Smoloskyp published works by Ukrainian authors which were banned in the Soviet Union. It was Smoloskyp that released 5 volumes of Mykola Khvylyovy’s works, the largest edition of his oeuvre then available, a comprehensive edition of Les Kurbas works in a book of over 1200 pages. Volodymyr Vynnychenko’s essays on the Europe or Asia? political and literary debate that had been in the focus of the Ukrainian intellectual attention in the 1920s, was also among the more notable publications. Lina Kostenko’s poems — all of them that were available at that time — were released by Smoloskyp as well as Oles Honchar’s Sobor (Cathedral) which was frowned upon by the Soviet authorities. Honchar was then accused of “maintaining relations with anti-Soviet elements abroad” and allowing his work to appear in print in the USA published by “a most reactionary publisher.”

Smoloskyp became a natural mouthpiece of the dissident movement in Ukraine of the 1960s and of later times. It was not at all easy to smuggle the manuscripts from the “Soviet Ukraine” to the United States, and various ingenious ways were found and used to get them safely across the ocean. Even such unlikely occasions as the annual Ukrainian language seminars organized in Kyiv for US and Canadian communists of Ukrainian descent were taken advantage of. The luggage of North American “communist brothers” was checked much less thoroughly than that of “the nationalists” and ways were found to talk these people into delivering innocent-looking packages with “souvenirs” which, unbeknownst to them, contained manuscripts among the knickknacks. Some of those who were “used” in this way later expressed their indignation but, in the words of Zinkevych, “they were duped a little for a very good cause.”

Smoloskyp also published lists of those “dissidents” and “nationalists” who were arrested and sentenced to terms in prison or in “labour camps,” and names of those who needed help because they could not find work being “undesirables.” These lists were very helpful both as a moral support and a source of information for those who wanted to help. Not always this help could be rendered on time but it was good to know all the same that there was “someone out there” who knew and who cared. Besides, the Soviet authorities, knowing that the world community was aware of repression against the dissidents, felt obliged to show a little more leniency and treat their victims a little less severely. Following the information provided by Smoloskyp on arrests and harassment of dissidents, demonstrations were organized to file past or besiege Soviet embassies with the demands to “free political prisoners.”

Nadiya Zinkevych became one of the first Ukrainians among the members of the International Amnesty. Smoloskyp initiated reports at the World Congress of Psychiatry in defence of those political prisoners who were put into psychiatric asylums in the Soviet Union for their “anti-Soviet activities.” Among those who made reports was Zinkevych’s elder son Arkady. It was thanks to Smoloskyp’s efforts that the Ukrainian microbiologist Nina Strokata was made a member of the American Association of microbiologists at the time when she was serving a sentence in a concentration camp in remote Mordovia in the Soviet Union. Smoloskyp translated into English and published all the materials of the Ukrainian Helsinki Society and regularly passed them on to US Congress.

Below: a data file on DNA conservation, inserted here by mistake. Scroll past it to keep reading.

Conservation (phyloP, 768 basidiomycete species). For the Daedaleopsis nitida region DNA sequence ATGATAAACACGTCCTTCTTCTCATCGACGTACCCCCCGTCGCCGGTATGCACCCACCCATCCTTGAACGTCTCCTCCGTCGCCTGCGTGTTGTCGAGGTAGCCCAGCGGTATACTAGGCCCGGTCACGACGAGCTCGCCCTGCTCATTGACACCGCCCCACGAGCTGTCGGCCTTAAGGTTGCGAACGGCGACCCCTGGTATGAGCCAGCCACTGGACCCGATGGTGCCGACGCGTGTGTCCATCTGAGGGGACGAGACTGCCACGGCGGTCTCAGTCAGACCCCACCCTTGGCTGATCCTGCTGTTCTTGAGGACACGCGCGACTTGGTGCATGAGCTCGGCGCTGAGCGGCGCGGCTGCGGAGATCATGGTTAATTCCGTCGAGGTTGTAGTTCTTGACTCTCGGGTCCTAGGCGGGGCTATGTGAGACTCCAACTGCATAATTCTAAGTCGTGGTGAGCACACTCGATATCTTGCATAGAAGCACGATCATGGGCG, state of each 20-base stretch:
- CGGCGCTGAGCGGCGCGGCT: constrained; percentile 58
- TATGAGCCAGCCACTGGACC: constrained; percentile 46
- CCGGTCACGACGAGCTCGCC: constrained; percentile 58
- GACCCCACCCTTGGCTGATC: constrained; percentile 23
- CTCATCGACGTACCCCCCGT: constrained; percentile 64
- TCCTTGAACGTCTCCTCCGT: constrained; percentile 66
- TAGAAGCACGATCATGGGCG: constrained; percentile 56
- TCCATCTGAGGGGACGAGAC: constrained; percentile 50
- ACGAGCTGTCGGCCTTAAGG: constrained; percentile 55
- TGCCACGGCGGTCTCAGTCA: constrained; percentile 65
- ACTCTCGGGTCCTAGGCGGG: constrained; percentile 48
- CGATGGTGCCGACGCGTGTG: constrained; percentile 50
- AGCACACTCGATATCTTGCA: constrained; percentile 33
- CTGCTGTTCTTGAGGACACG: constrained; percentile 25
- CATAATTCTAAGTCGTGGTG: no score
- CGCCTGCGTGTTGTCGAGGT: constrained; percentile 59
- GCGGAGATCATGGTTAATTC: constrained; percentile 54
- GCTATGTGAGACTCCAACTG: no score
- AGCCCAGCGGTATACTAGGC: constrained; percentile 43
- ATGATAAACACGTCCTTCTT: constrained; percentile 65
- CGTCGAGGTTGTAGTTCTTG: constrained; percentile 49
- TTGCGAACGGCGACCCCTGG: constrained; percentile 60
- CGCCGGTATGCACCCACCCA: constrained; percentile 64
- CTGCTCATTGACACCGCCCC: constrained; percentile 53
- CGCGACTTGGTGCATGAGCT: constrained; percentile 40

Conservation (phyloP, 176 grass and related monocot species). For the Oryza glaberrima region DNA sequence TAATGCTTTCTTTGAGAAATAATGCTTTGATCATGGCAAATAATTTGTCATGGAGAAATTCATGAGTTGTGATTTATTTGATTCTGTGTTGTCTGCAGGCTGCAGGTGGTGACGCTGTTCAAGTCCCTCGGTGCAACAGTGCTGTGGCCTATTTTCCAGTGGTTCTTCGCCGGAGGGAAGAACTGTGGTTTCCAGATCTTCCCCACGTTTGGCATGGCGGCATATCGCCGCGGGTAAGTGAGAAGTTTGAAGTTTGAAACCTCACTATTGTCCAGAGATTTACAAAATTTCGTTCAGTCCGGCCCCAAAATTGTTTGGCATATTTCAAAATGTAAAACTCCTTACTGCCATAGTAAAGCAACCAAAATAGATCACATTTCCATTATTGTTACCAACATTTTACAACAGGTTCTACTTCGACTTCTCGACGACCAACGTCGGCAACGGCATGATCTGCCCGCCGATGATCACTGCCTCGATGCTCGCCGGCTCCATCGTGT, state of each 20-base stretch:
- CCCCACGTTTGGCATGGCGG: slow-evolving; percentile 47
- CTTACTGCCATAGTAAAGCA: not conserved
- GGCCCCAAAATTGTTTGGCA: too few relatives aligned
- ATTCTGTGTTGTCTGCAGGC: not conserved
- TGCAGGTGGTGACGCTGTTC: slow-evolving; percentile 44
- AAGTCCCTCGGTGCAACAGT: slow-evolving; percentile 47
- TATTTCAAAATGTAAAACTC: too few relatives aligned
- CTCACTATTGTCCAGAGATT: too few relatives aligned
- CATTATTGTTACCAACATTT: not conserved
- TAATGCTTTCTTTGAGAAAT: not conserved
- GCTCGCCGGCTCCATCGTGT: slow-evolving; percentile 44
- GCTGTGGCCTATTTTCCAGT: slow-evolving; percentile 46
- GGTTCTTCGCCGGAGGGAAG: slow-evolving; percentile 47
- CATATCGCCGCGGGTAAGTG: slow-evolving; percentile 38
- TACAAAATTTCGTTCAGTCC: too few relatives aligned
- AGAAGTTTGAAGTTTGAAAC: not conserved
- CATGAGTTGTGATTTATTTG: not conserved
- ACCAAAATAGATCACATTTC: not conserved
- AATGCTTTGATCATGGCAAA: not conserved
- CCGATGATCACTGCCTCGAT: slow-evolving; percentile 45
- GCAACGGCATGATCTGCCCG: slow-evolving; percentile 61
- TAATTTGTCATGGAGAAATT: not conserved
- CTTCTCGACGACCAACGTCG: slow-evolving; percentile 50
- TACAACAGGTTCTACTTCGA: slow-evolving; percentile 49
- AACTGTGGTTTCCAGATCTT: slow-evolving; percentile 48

The Smoloskyp Publishing House had its office in the basement of the house the Zinkevych family lived in. When, after Ukraine’s regaining her independence, some of the former dissidents and such cultural figures as Pavlo Movchan, contemporary Ukrainian author, and Vyacheslav Bryukhovetsky, president of the University of Kyiv Mohyla Academy, visited Zinkevych’s place, they were amazed to learn that Smoloskyp had always functioned as “a non-profit public organization” with no members of the staff receiving any salaries for the work they had been doing for so many years. They were told, that such was “the principle all the Ukrainian communities abroad adopted for themselves — during the week you earn money and during the weekends you do something for the Ukrainian cause.”

 

Back to Ukraine

In 1990 Osyp and Nadiya Zinkevych came back to Ukraine to live, not just to visit. Their Smoloskyp moved to Ukraine with them. It continues to publish books on political science, philosophy and history as well as works of fiction and poetry. Smoloskyp also releases books for children and organizes annual contests for young writers and poets, with winners getting their works published by Smoloskyp. The financial support comes mostly from the Ukrainian communities of the USA and Canada.

Several years ago, Osyp Zinkevych decided to set up a museum in which samvydav (dissident underground publications) works, Smoloskyp books and other materials published by Ukrainian organizations in foreign countries would be put on display. All these materials sit packed in boxes at Zinkevych’s apartment waiting for a place to be fully displayed. Such a place has at last been found. It is being repaired and soon the Samvydav museum is to be opened.

Zinkevych and his Smoloskyp organize annual seminars for young Ukrainian authors and quite a few of those who attended these seminars have become the leading figures in the Ukrainian fiction, poetry and public life of today — Oles Doniy, Andriy Kokotyukha, Maksym Rozumny, Oleh Protsenko, Ivan Andrusyak, Roman Skyba, Serhiy Zhadan, Anatoly Dnistrovsky, Serhiy Pantyuk, to name just a few. They even have come to be known as The Smoloskyp Brotherhood. Zinkevych is proud that he is able to help young people to find their place in life.

“To tell the truth, many of my friends who came to Ukraine after many years of living abroad, feel very disappointed. But I have never been disappointed — I see why things go the way they do in Ukraine, and I do believe that when an entirely new generation of politicians comes to power — and it will happen sooner or later — then Ukraine will become truly Ukrainian, and Ukrainians will at last have their state the way they want it to be. That’s why I find it so important to devote my time to work with young Ukrainians,” said Osyp Zinkevych who remains optimistic no matter how gloomy the current situation may be.

Zinkevych has been awarded the Order of Merit and the Order of St Volodymyr Velyky but he thinks that his greatest award is the work that his Smoloskyp has being doing all these years and his help to the young creative Ukrainians that he has been providing.